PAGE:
“We reckon there’s a very good, strong business case,” Mr Johnston said.
“It’s an opportunity for a private party to invest in the long term in port infrastructure.”
Qube and Melbourne International RoRo & Auto Terminal have been shortlisted to design detailed proposals.
In another part of the port, Mineral Resources is running the rule over a bulk shipping berth at South Western Creek, and is believed to be in discussions with the Department of Jobs, Tourism, Science and Innovation on that development.
During the past two financial years, the state’s five port authorities paid $387 million of dividends to the state government, led by Pilbara Ports with $234 million and Fremantle Ports with $77 million.
Between them, about $553 million of capital investment is planned over the current financial year and the following three years, including $205 million at Fremantle.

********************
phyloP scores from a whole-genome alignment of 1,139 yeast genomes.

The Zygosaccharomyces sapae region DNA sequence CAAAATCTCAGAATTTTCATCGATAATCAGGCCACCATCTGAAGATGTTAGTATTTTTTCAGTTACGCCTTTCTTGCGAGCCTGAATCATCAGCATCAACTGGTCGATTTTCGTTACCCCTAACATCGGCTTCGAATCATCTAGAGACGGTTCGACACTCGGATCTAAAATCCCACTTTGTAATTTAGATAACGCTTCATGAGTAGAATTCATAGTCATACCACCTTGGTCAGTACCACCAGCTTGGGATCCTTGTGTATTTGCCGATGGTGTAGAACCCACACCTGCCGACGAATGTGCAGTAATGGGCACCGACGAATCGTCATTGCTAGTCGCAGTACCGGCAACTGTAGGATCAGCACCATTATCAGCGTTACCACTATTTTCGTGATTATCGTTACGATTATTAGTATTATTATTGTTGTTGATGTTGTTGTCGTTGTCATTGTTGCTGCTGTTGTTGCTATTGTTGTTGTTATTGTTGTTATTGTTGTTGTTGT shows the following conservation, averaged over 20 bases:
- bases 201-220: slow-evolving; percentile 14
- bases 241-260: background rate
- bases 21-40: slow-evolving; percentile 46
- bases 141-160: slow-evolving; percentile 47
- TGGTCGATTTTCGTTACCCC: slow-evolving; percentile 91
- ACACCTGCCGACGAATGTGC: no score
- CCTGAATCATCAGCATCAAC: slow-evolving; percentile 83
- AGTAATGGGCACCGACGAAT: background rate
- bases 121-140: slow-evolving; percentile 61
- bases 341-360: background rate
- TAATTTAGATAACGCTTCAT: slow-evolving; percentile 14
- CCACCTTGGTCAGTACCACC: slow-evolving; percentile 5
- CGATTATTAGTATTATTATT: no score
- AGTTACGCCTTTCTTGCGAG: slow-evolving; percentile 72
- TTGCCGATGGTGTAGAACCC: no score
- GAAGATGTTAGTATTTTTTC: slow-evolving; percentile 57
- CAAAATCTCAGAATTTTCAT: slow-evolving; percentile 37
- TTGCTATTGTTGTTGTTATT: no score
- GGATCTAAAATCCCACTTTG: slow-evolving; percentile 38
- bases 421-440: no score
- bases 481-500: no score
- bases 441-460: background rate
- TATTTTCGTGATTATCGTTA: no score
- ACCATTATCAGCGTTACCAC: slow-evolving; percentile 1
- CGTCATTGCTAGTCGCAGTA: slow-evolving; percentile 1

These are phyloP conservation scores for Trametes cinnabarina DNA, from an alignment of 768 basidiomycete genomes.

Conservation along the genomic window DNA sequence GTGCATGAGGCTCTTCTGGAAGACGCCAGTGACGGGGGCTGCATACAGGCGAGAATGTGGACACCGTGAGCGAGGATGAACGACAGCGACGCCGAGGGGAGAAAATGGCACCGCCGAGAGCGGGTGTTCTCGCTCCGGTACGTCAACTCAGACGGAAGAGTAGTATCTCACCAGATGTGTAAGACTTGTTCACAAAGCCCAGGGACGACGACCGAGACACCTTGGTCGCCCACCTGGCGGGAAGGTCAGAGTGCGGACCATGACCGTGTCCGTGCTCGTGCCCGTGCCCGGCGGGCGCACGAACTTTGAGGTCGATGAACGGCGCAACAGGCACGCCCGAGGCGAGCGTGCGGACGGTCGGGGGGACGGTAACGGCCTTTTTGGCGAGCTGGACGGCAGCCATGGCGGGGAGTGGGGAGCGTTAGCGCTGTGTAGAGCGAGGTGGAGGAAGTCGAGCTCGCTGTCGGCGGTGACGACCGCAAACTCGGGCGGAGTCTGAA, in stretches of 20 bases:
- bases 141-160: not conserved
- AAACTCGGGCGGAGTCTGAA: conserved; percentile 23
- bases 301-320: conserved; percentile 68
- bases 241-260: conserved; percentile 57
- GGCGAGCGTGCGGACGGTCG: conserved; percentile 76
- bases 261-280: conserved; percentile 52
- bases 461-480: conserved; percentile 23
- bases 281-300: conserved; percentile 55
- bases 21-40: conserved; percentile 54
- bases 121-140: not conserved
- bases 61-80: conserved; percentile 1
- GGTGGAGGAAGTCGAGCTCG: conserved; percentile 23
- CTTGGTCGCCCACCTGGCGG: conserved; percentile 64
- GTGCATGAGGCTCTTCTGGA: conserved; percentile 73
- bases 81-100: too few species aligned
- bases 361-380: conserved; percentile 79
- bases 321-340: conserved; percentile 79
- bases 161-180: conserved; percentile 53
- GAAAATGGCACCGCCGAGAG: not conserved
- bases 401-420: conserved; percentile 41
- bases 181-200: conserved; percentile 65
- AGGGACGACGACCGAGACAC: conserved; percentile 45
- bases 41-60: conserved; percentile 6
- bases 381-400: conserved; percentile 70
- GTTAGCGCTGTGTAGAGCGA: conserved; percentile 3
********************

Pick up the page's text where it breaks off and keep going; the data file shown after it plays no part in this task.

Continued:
Traffic growth at most ports, with the exception of Port Hedland, has been low.
At Bunbury, trade rose 3.7 per cent in the four years to 2018, while at Fremantle, which measures by containers, movements increased 3.5 per cent to 770,000 twenty-foot equivalent units.
Geraldton, operated by the Mid West Ports Authority, had a drop of 6 per cent, which was driven by a fall in iron ore exports.
One major shift in the past year was at Esperance Port, controlled by Southern Ports Authority, after US-based Cliffs Natural Resources announced it would shut down the Koolyanobbing mine.
The state government stepped in, however, and helped arrange a deal with MinRes to take over the operation.